By Blake Jones
Researchers have found a prototype for a new kind of immunotherapy for cancer. This therapy uses modified T-cells to target and attack cancer cells while keeping the healthy cells in the body protected.
Genes have two copies or alleles; one allele is inherited from each parent. The genetic alteration associated with cancer involves the loss of one of these gene alleles. This copy loss, called Loss of heterozygosity (LOH), is one of the most common genetic events that take place in cancer.
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The novel cancer immunotherapy approach turns this missing gene allele into an immune-cell activating signal. Immunotherapy and the ability to produce modified T-cells (CAR T-cells) have made it possible to specifically target LOH with genetically modified T-cells.
Keep reading to learn how the novel cancer immunotherapy approach targets common genetic alteration to treat different types of cancer. Despite being an effective option, this cancer immunotherapy may not be viable for a vast majority of cancer patients. Work with your doctor to find out whether you can consider the novel cancer immunotherapy or CAR T-cell therapy.
How Does CAR T-cell Therapy Work?
There are two CAR T medications available, including Axicabtagene ciloleucel (Yescarta) and Tisagenlecleucel (Kymriah). Regardless of which medicine you receive or the types of cancer you have, these treatments work in a similar way.
Since CAR T-cell therapy can sometimes lead to serious or even life-threatening side effects, it is only done at a very few special cancer centers.
The CAR T-cell therapy involves the following steps:
Doctors will conduct a series of tests and screenings to find out whether CAR T-cell therapy is a suitable treatment option for you.
- T-cell Collection
The doctor uses a special machine to collect T-cells from your body through a process called leukapheresis. In this, two intravenous lines will be connected in your arms. One IV transmits your blood to the machine, and the other one returns blood back to your body.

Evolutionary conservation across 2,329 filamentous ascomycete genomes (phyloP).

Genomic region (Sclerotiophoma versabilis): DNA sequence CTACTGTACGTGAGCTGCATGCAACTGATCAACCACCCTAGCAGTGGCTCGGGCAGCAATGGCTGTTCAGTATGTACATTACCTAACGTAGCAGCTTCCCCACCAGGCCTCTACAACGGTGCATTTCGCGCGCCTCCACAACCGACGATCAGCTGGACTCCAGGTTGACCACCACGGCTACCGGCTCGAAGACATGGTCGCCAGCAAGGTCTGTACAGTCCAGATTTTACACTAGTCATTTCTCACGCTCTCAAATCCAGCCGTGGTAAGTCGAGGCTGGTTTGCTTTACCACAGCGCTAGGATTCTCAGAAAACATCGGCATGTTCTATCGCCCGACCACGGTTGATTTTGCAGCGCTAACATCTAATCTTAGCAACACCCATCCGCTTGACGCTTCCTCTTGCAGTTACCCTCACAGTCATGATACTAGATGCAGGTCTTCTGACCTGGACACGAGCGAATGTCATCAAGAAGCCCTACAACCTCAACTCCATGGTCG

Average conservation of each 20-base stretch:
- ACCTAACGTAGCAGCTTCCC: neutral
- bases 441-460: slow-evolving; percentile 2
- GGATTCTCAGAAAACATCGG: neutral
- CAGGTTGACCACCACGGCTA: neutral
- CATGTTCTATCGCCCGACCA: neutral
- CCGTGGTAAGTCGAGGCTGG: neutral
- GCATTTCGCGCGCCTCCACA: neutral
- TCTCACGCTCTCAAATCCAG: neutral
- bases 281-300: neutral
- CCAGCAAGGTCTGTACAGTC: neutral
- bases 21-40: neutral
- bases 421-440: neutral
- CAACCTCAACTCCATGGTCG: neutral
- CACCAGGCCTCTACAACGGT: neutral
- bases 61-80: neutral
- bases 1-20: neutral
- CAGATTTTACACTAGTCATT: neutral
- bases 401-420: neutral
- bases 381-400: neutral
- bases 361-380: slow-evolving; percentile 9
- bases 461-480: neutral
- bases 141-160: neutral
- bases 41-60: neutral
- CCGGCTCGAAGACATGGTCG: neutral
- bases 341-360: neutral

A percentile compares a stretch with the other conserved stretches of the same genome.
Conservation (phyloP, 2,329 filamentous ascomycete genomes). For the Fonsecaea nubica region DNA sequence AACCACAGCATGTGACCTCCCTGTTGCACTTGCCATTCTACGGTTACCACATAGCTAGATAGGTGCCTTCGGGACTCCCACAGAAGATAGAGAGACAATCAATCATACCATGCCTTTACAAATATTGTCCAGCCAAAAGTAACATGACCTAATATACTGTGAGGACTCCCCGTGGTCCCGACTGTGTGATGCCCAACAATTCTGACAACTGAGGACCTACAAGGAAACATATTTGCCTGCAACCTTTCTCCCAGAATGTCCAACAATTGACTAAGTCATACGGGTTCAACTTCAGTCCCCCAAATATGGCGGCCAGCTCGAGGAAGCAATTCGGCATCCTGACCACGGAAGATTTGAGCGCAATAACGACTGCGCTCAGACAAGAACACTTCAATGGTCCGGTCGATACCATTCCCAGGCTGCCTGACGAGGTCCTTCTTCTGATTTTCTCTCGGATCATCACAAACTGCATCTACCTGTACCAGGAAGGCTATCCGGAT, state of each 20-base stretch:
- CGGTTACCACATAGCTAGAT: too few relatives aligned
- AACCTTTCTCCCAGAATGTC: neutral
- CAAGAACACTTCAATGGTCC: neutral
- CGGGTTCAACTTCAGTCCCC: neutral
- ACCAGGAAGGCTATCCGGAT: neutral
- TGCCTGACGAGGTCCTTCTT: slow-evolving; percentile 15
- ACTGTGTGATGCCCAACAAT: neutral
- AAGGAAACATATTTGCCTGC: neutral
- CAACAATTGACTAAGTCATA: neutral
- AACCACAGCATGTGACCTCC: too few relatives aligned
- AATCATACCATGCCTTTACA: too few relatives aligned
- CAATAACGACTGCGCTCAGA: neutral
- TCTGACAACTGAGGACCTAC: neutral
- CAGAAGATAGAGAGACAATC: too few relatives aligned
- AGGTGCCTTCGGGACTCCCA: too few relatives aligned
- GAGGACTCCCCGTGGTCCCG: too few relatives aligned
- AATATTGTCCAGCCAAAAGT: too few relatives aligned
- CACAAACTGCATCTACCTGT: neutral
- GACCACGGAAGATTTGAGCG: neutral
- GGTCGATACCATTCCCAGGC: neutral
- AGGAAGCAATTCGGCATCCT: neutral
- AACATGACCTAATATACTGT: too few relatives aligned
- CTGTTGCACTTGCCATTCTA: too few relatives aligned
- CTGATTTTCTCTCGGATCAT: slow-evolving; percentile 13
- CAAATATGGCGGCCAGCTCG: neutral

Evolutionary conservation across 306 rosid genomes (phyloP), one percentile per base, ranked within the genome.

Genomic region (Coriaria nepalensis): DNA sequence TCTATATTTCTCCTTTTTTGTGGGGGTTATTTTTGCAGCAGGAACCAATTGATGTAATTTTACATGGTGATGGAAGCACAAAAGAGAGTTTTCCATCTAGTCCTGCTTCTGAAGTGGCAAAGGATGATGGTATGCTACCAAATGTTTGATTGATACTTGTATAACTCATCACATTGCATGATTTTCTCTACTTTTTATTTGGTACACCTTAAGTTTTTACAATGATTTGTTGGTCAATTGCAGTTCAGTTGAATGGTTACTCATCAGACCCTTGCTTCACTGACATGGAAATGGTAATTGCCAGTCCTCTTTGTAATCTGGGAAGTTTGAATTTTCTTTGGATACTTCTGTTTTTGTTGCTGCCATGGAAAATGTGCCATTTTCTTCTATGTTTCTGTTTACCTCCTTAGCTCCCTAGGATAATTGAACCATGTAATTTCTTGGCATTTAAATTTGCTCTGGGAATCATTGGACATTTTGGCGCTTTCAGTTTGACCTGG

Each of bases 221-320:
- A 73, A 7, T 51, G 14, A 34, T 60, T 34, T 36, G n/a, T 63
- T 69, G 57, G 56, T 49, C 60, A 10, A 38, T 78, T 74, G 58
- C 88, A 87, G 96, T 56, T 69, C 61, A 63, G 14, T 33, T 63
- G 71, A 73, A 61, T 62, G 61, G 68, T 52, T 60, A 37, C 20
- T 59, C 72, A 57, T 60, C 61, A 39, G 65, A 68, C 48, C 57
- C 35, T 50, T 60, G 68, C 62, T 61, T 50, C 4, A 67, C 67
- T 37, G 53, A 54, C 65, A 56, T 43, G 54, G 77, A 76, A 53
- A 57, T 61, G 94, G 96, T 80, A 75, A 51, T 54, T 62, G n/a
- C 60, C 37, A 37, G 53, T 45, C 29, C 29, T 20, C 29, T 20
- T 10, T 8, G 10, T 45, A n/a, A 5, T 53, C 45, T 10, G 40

The process isn’t painful but may take a couple of hours. You can choose to sit on a reclining chair or lie on a bed while you have it. You can read books, work on your laptop, listen to music, or do any other activities to pass the time.
- T-cell Modification
The extracted T-cells are sent to a laboratory, where a new gene is added to them. This makes special protein cells grow on their surface. These are called chimeric antigen receptors (CARs), which allow the T-cells to recognize and attach to antigens or cancer cells.
Millions of these modified cells are produced in the laboratory that is now termed “CAR T-cells.” This process takes a couple of weeks, although the time could be different for different individuals.
- Low-dose Chemo
While you await the cells to grow, your doctor could provide you with low-dose chemo for a couple of days to reduce other immune cells in the body. Some doctors generally refer to it as “Lymphodepleting chemotherapy.” With less competition, the new CAR T-cells would be able to do their job well and kill cancer cells.
The new CAR T-cells are frozen and dispensed to the hospital or cancer treatment center where you are being treated. They are infused again into your body intravenously, like in the case of blood transfusion.
It is done with the aim that the CAR T-cells will now do a commendable job recognizing your cancer cells. Once they start attacking it, they will multiply so that more cancer cells could be found and attacked.
To recover from CAR T-cell therapy, it would take about 2-3 months. After you leave the hospital, make sure that you stay close to the cancer treatment center at least for the first month to allow your doctor to look for any side effects.
Appoint a caregiver with you for help needed to accomplish everyday tasks. In case of any complications, kindly get back to the hospital without delay as some serious side effects of CAR T-cell therapy can cost your life.
What Are The Common Side Effects Of CAR T-cell Therapy?
The patients can experience some of the following symptoms:
- Shortness of breath
- Low blood pressure
- Joint and muscle aches
What Types Of Cancers Does CAR T-cell Therapy Treat?
The FDA has approved the use of CAR T-cell therapy for adults with a few types of blood cancers, such as:
- Primary mediastinal B-cell lymphoma, aggressive, relapsed, or refractory diffuse large B cell lymphoma, high-grade B-cell lymphoma, transformed follicular lymphoma, and mantle cell lymphoma
- Relapsed or refractory multiple myeloma
- Relapsed or refractory follicular lymphoma
Additionally, CAR T-cell therapy is approved for patients with relapsed or refractory acute lymphoblastic leukemia up to the age of 25 years. Talk to your doctor to determine if you are eligible to get CAR T-cell therapy.
(Disclaimer: The article is sponsored and hence, promotes some commercial links.)